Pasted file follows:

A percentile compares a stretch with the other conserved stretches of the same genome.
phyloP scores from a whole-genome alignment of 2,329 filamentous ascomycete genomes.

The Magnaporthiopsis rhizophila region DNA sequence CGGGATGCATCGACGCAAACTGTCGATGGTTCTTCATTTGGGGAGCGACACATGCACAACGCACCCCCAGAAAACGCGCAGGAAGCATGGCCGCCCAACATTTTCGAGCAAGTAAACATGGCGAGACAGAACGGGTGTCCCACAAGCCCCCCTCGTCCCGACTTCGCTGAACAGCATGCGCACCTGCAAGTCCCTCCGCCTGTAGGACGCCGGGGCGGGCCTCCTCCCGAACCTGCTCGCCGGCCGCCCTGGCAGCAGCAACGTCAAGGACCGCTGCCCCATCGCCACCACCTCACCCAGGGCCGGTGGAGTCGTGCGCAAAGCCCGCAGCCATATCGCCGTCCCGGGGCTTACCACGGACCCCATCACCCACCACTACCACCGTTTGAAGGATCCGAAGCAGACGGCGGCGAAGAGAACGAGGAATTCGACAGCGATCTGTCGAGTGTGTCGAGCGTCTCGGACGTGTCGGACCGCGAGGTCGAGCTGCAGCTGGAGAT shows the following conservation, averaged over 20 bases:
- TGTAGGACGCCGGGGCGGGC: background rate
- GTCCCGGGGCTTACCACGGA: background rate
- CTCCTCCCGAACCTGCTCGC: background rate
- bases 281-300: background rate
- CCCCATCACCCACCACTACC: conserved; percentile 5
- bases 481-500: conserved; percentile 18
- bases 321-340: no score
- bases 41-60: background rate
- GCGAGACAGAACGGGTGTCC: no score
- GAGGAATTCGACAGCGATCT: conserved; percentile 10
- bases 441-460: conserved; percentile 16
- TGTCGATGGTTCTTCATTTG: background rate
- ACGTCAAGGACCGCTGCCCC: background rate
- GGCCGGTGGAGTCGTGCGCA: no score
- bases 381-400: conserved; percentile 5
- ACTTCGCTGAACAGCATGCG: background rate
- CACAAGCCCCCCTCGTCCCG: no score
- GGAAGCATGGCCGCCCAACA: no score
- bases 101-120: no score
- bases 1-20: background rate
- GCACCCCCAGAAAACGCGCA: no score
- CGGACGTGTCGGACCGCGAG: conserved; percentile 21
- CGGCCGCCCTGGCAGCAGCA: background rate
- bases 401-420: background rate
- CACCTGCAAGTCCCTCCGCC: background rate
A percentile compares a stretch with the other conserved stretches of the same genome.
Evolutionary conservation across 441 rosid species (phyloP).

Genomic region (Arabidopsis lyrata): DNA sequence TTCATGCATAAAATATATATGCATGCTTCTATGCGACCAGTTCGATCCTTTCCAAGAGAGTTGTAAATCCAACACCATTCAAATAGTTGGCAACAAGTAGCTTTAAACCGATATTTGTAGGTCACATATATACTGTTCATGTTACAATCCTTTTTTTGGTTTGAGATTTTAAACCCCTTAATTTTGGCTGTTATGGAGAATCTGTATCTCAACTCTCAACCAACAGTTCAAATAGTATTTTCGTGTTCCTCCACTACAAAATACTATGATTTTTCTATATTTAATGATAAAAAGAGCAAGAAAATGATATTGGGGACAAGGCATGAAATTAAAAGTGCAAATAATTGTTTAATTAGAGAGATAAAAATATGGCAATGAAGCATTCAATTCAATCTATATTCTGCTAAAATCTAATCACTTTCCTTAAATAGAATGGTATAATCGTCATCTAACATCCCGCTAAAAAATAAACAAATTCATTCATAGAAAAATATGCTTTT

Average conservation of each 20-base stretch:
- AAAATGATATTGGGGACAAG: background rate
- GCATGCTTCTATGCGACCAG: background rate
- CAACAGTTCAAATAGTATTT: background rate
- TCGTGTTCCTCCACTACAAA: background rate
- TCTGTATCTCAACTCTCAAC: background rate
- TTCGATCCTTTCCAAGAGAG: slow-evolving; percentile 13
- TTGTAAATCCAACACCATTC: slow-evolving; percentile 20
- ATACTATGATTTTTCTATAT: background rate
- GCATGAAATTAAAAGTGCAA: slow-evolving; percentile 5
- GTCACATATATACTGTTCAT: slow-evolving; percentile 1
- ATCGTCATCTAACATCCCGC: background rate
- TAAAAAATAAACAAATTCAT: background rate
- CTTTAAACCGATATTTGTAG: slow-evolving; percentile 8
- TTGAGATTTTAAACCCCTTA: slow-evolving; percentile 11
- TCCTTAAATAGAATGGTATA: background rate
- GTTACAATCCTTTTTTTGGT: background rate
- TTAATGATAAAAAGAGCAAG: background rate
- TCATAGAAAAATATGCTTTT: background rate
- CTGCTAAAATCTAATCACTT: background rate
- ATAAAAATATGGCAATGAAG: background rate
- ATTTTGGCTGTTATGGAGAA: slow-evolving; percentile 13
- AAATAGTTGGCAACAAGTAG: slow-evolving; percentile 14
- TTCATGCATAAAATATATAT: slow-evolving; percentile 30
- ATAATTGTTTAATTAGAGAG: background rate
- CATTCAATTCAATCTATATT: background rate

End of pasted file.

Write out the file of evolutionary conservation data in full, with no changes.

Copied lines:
A percentile compares a stretch with the other conserved stretches of the same genome.
phyloP scores from a whole-genome alignment of 2,329 filamentous ascomycete genomes.

The Magnaporthiopsis rhizophila region DNA sequence CGGGATGCATCGACGCAAACTGTCGATGGTTCTTCATTTGGGGAGCGACACATGCACAACGCACCCCCAGAAAACGCGCAGGAAGCATGGCCGCCCAACATTTTCGAGCAAGTAAACATGGCGAGACAGAACGGGTGTCCCACAAGCCCCCCTCGTCCCGACTTCGCTGAACAGCATGCGCACCTGCAAGTCCCTCCGCCTGTAGGACGCCGGGGCGGGCCTCCTCCCGAACCTGCTCGCCGGCCGCCCTGGCAGCAGCAACGTCAAGGACCGCTGCCCCATCGCCACCACCTCACCCAGGGCCGGTGGAGTCGTGCGCAAAGCCCGCAGCCATATCGCCGTCCCGGGGCTTACCACGGACCCCATCACCCACCACTACCACCGTTTGAAGGATCCGAAGCAGACGGCGGCGAAGAGAACGAGGAATTCGACAGCGATCTGTCGAGTGTGTCGAGCGTCTCGGACGTGTCGGACCGCGAGGTCGAGCTGCAGCTGGAGAT shows the following conservation, averaged over 20 bases:
- TGTAGGACGCCGGGGCGGGC: background rate
- GTCCCGGGGCTTACCACGGA: background rate
- CTCCTCCCGAACCTGCTCGC: background rate
- bases 281-300: background rate
- CCCCATCACCCACCACTACC: conserved; percentile 5
- bases 481-500: conserved; percentile 18
- bases 321-340: no score
- bases 41-60: background rate
- GCGAGACAGAACGGGTGTCC: no score
- GAGGAATTCGACAGCGATCT: conserved; percentile 10
- bases 441-460: conserved; percentile 16
- TGTCGATGGTTCTTCATTTG: background rate
- ACGTCAAGGACCGCTGCCCC: background rate
- GGCCGGTGGAGTCGTGCGCA: no score
- bases 381-400: conserved; percentile 5
- ACTTCGCTGAACAGCATGCG: background rate
- CACAAGCCCCCCTCGTCCCG: no score
- GGAAGCATGGCCGCCCAACA: no score
- bases 101-120: no score
- bases 1-20: background rate
- GCACCCCCAGAAAACGCGCA: no score
- CGGACGTGTCGGACCGCGAG: conserved; percentile 21
- CGGCCGCCCTGGCAGCAGCA: background rate
- bases 401-420: background rate
- CACCTGCAAGTCCCTCCGCC: background rate
A percentile compares a stretch with the other conserved stretches of the same genome.
Evolutionary conservation across 441 rosid species (phyloP).

Genomic region (Arabidopsis lyrata): DNA sequence TTCATGCATAAAATATATATGCATGCTTCTATGCGACCAGTTCGATCCTTTCCAAGAGAGTTGTAAATCCAACACCATTCAAATAGTTGGCAACAAGTAGCTTTAAACCGATATTTGTAGGTCACATATATACTGTTCATGTTACAATCCTTTTTTTGGTTTGAGATTTTAAACCCCTTAATTTTGGCTGTTATGGAGAATCTGTATCTCAACTCTCAACCAACAGTTCAAATAGTATTTTCGTGTTCCTCCACTACAAAATACTATGATTTTTCTATATTTAATGATAAAAAGAGCAAGAAAATGATATTGGGGACAAGGCATGAAATTAAAAGTGCAAATAATTGTTTAATTAGAGAGATAAAAATATGGCAATGAAGCATTCAATTCAATCTATATTCTGCTAAAATCTAATCACTTTCCTTAAATAGAATGGTATAATCGTCATCTAACATCCCGCTAAAAAATAAACAAATTCATTCATAGAAAAATATGCTTTT

Average conservation of each 20-base stretch:
- AAAATGATATTGGGGACAAG: background rate
- GCATGCTTCTATGCGACCAG: background rate
- CAACAGTTCAAATAGTATTT: background rate
- TCGTGTTCCTCCACTACAAA: background rate
- TCTGTATCTCAACTCTCAAC: background rate
- TTCGATCCTTTCCAAGAGAG: slow-evolving; percentile 13
- TTGTAAATCCAACACCATTC: slow-evolving; percentile 20
- ATACTATGATTTTTCTATAT: background rate
- GCATGAAATTAAAAGTGCAA: slow-evolving; percentile 5
- GTCACATATATACTGTTCAT: slow-evolving; percentile 1
- ATCGTCATCTAACATCCCGC: background rate
- TAAAAAATAAACAAATTCAT: background rate
- CTTTAAACCGATATTTGTAG: slow-evolving; percentile 8
- TTGAGATTTTAAACCCCTTA: slow-evolving; percentile 11
- TCCTTAAATAGAATGGTATA: background rate
- GTTACAATCCTTTTTTTGGT: background rate
- TTAATGATAAAAAGAGCAAG: background rate
- TCATAGAAAAATATGCTTTT: background rate
- CTGCTAAAATCTAATCACTT: background rate
- ATAAAAATATGGCAATGAAG: background rate
- ATTTTGGCTGTTATGGAGAA: slow-evolving; percentile 13
- AAATAGTTGGCAACAAGTAG: slow-evolving; percentile 14
- TTCATGCATAAAATATATAT: slow-evolving; percentile 30
- ATAATTGTTTAATTAGAGAG: background rate
- CATTCAATTCAATCTATATT: background rate